HLA-DQ2 homozygosis increases tTGA levels at diagnosis but does not influence the clinical phenotype of coeliac disease: A multicentre study

Judit Bajor, Zsolt Szakács, Márk Juhász, M. Papp, Dorottya Kocsis, Éva Szegedi, Ildikó Földi, Nelli Farkas, P. Hegyi, A. Vincze

Research output: Article

4 Citations (Scopus)

Abstract

Background and purpose: Magnitude of gluten-specific T-cell responses in coeliac disease (CD) might be dependent on HLA-DQ2 gene dose. We aimed to investigate the effects of HLA-DQB1*02 allele dose on clinical outcomes. Methods: We reviewed the charts of all coeliac patients attending to three Hungarian university clinics after 1997 and included those patients, who (a) were diagnosed with CD, (b) underwent high-resolution HLA typing and (c) were ≥18 years at the time of data collection. HLA typing was performed to determine DQB1*02 allele dose. Patients were divided into risk groups by DQB1*02 allele dose, as follows: high-, intermediate- and low-risk groups corresponded to a double, single and zero doses, respectively. We used ANOVA and Pearson's chi-squared test to explore association between HLA risk and clinical variables. Results: A total of 727 coeliac patients attended the clinics but only 105 (14.4%) patients were eligible for inclusion. High, intermediate and low HLA risk patients comprised 35.3%, 52.3% and 12.3% of the study population, respectively. Double dose of HLA-DQB1*02 was more frequent in patient with high tTGA level (>10 times the upper limit of normal; p = 0.045). Gene dose was not associated with younger age at diagnosis (p = 0.549), gender (p = 0.739), more severe diagnostic histology (p = 0.318), more frequent classical presentation (p = 0.846), anaemia (p = 0.611), metabolic bone disease (p = 0.374), dermatitis herpetiformis (p = 0.381) and autoimmune diseases (p = 0.837). Conclusions: Our study shows a significant gene dose effect in terms of tTGA level at diagnosis, but no significant association between HLA-DQB1*02 allele dose and the clinical outcomes in CD.

Original languageEnglish
Pages (from-to)74-81
Number of pages8
JournalInternational Journal of Immunogenetics
Volume46
Issue number2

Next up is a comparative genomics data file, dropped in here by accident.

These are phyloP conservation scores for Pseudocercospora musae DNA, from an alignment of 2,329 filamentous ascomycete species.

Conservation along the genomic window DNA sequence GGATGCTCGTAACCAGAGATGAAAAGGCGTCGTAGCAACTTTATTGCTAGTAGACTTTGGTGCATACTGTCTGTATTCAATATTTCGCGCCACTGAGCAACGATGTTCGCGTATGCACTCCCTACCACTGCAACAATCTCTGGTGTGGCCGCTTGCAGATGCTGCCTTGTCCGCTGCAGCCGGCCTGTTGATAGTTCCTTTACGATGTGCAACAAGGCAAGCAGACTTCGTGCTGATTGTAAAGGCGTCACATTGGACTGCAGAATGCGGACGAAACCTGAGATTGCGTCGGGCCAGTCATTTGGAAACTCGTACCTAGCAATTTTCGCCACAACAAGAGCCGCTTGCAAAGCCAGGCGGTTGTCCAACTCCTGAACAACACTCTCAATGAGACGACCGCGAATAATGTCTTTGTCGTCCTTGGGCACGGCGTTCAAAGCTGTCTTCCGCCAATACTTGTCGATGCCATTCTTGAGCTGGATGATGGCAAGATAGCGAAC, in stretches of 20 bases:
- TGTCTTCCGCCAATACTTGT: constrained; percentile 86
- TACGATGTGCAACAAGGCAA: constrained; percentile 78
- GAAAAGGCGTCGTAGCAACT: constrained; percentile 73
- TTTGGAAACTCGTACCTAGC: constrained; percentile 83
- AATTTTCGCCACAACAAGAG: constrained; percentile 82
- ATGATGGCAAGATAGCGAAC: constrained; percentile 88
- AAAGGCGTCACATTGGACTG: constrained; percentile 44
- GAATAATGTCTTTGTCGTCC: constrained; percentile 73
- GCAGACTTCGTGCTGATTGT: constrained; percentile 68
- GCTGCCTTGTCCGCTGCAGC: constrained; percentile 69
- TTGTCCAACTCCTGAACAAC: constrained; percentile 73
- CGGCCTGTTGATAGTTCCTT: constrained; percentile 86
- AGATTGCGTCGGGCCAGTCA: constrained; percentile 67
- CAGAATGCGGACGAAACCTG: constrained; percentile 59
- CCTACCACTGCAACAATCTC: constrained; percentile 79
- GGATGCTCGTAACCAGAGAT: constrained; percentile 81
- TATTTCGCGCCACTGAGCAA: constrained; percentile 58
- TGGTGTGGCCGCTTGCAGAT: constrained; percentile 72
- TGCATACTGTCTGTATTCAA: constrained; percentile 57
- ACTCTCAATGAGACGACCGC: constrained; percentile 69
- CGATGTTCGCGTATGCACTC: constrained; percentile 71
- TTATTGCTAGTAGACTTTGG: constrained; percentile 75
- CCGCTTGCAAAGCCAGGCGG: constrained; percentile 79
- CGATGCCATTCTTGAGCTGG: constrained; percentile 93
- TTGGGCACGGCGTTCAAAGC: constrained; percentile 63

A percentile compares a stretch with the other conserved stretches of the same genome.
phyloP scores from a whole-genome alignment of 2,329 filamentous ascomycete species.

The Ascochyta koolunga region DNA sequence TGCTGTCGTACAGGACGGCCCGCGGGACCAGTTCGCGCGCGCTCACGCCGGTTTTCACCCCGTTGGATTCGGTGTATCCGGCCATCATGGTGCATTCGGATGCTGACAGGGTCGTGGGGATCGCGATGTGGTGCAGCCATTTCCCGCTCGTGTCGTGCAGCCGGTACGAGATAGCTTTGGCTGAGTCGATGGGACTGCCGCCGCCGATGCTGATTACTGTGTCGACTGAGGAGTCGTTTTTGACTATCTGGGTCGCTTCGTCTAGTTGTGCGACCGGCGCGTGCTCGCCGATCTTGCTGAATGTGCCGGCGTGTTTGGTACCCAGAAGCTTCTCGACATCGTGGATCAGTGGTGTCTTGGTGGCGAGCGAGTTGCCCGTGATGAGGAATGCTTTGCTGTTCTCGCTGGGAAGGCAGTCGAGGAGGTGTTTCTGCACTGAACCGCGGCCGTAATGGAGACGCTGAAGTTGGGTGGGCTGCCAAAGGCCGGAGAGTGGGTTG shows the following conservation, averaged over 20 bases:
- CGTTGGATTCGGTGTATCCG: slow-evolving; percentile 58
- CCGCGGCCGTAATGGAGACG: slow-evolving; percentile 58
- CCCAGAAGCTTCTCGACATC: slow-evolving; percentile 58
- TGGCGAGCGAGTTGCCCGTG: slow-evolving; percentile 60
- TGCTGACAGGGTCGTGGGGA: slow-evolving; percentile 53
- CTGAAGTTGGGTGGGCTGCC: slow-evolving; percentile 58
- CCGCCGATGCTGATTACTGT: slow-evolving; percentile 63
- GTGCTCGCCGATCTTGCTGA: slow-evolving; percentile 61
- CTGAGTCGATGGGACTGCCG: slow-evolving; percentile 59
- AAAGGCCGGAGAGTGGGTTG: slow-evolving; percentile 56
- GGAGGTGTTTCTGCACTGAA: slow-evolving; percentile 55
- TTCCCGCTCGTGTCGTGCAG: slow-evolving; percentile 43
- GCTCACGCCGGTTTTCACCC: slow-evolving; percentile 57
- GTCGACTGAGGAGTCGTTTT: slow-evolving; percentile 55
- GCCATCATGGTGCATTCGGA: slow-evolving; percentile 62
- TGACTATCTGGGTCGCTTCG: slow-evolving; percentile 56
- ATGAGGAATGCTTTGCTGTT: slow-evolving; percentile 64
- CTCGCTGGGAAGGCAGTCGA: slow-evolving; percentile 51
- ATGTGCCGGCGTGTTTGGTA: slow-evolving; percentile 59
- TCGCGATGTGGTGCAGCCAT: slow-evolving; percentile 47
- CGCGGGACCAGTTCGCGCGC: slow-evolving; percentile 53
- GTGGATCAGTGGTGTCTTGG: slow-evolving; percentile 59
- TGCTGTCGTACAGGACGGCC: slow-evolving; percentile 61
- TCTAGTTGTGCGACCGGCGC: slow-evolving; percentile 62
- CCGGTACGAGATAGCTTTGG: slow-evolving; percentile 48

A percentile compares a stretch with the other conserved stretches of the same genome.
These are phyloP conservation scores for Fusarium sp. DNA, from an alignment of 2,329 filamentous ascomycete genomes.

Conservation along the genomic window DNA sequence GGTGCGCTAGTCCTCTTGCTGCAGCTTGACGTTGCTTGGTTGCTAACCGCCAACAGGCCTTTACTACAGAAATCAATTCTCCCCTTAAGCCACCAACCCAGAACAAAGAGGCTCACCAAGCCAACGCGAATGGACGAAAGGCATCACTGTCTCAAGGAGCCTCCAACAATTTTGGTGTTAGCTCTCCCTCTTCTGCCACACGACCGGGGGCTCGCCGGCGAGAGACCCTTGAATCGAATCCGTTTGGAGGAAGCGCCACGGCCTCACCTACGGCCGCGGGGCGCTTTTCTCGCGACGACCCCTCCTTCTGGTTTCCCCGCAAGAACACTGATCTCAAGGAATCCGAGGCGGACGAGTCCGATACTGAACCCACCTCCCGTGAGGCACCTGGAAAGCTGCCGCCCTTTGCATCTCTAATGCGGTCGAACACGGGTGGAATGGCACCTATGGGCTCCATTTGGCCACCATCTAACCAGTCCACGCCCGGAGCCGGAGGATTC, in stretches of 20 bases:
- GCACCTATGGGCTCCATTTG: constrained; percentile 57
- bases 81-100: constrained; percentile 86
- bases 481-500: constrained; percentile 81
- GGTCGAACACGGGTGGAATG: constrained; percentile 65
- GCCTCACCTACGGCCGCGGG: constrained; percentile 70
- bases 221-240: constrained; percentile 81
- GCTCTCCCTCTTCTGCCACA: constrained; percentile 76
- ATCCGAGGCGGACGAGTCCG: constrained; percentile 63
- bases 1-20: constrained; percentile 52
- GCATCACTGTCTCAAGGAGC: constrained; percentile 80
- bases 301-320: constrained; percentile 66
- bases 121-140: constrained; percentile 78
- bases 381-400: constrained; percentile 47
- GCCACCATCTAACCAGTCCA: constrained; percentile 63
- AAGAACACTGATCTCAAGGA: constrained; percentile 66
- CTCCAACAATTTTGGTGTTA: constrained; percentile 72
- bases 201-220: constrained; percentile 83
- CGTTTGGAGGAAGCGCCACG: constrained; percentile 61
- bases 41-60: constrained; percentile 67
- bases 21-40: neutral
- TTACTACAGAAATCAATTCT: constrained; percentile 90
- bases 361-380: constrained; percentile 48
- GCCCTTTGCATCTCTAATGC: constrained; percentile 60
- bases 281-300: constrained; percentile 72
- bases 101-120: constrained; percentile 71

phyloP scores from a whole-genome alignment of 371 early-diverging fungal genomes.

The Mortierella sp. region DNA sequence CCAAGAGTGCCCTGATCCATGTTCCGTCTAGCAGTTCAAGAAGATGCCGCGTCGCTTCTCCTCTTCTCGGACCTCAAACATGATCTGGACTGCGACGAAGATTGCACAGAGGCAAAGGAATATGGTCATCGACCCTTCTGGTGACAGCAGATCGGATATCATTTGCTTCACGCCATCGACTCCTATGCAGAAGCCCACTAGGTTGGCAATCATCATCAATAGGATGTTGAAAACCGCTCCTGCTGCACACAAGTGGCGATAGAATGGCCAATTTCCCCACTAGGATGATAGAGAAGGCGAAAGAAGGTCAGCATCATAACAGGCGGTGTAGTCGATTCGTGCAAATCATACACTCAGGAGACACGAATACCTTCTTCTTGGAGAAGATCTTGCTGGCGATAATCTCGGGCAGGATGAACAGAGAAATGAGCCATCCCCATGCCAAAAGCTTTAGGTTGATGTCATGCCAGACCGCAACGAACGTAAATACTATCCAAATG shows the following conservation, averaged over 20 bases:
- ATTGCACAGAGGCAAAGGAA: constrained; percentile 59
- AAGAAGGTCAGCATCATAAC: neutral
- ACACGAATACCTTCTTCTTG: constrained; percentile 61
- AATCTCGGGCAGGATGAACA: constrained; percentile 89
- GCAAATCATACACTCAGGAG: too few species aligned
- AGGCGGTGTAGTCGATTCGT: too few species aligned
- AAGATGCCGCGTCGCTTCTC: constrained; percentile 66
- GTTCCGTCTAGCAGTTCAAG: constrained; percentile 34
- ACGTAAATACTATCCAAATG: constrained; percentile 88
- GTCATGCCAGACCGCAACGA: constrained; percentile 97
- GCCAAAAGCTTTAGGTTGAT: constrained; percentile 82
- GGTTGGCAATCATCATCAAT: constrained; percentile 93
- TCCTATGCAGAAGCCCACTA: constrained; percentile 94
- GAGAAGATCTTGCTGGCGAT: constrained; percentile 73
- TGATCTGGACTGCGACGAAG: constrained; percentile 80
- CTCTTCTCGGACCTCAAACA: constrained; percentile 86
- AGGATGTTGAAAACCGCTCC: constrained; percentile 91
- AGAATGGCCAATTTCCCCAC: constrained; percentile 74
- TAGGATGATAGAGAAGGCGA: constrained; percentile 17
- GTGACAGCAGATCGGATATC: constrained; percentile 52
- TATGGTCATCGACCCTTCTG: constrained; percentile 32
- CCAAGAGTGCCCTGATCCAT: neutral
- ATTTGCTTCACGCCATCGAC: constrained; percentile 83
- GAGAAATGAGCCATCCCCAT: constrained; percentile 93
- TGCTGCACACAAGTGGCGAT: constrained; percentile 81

DOIs
Publication statusPublished - ápr. 1 2019

Fingerprint

Celiac Disease
Multicenter Studies
Phenotype
Alleles
Histocompatibility Testing
Abdomen
Genes
Dermatitis Herpetiformis
Glutens
Metabolic Bone Diseases
Autoimmune Diseases
Anemia
Histology
Analysis of Variance
T-Lymphocytes
Population
HLA-DQB1 antigen

ASJC Scopus subject areas

  • Immunology
  • Molecular Biology
  • Genetics
  • Genetics(clinical)

Cite this

HLA-DQ2 homozygosis increases tTGA levels at diagnosis but does not influence the clinical phenotype of coeliac disease : A multicentre study. / Bajor, Judit; Szakács, Zsolt; Juhász, Márk; Papp, M.; Kocsis, Dorottya; Szegedi, Éva; Földi, Ildikó; Farkas, Nelli; Hegyi, P.; Vincze, A.

In: International Journal of Immunogenetics, Vol. 46, No. 2, 01.04.2019, p. 74-81.

Research output: Article

Bajor, Judit ; Szakács, Zsolt ; Juhász, Márk ; Papp, M. ; Kocsis, Dorottya ; Szegedi, Éva ; Földi, Ildikó ; Farkas, Nelli ; Hegyi, P. ; Vincze, A. / HLA-DQ2 homozygosis increases tTGA levels at diagnosis but does not influence the clinical phenotype of coeliac disease : A multicentre study. In: International Journal of Immunogenetics. 2019 ; Vol. 46, No. 2. pp. 74-81.
@article{ecbe9840be434827aed2fb632c951670,
title = "HLA-DQ2 homozygosis increases tTGA levels at diagnosis but does not influence the clinical phenotype of coeliac disease: A multicentre study",
abstract = "Background and purpose: Magnitude of gluten-specific T-cell responses in coeliac disease (CD) might be dependent on HLA-DQ2 gene dose. We aimed to investigate the effects of HLA-DQB1*02 allele dose on clinical outcomes. Methods: We reviewed the charts of all coeliac patients attending to three Hungarian university clinics after 1997 and included those patients, who (a) were diagnosed with CD, (b) underwent high-resolution HLA typing and (c) were ≥18 years at the time of data collection. HLA typing was performed to determine DQB1*02 allele dose. Patients were divided into risk groups by DQB1*02 allele dose, as follows: high-, intermediate- and low-risk groups corresponded to a double, single and zero doses, respectively. We used ANOVA and Pearson's chi-squared test to explore association between HLA risk and clinical variables. Results: A total of 727 coeliac patients attended the clinics but only 105 (14.4{\%}) patients were eligible for inclusion. High, intermediate and low HLA risk patients comprised 35.3{\%}, 52.3{\%} and 12.3{\%} of the study population, respectively. Double dose of HLA-DQB1*02 was more frequent in patient with high tTGA level (>10 times the upper limit of normal; p = 0.045). Gene dose was not associated with younger age at diagnosis (p = 0.549), gender (p = 0.739), more severe diagnostic histology (p = 0.318), more frequent classical presentation (p = 0.846), anaemia (p = 0.611), metabolic bone disease (p = 0.374), dermatitis herpetiformis (p = 0.381) and autoimmune diseases (p = 0.837). Conclusions: Our study shows a significant gene dose effect in terms of tTGA level at diagnosis, but no significant association between HLA-DQB1*02 allele dose and the clinical outcomes in CD.",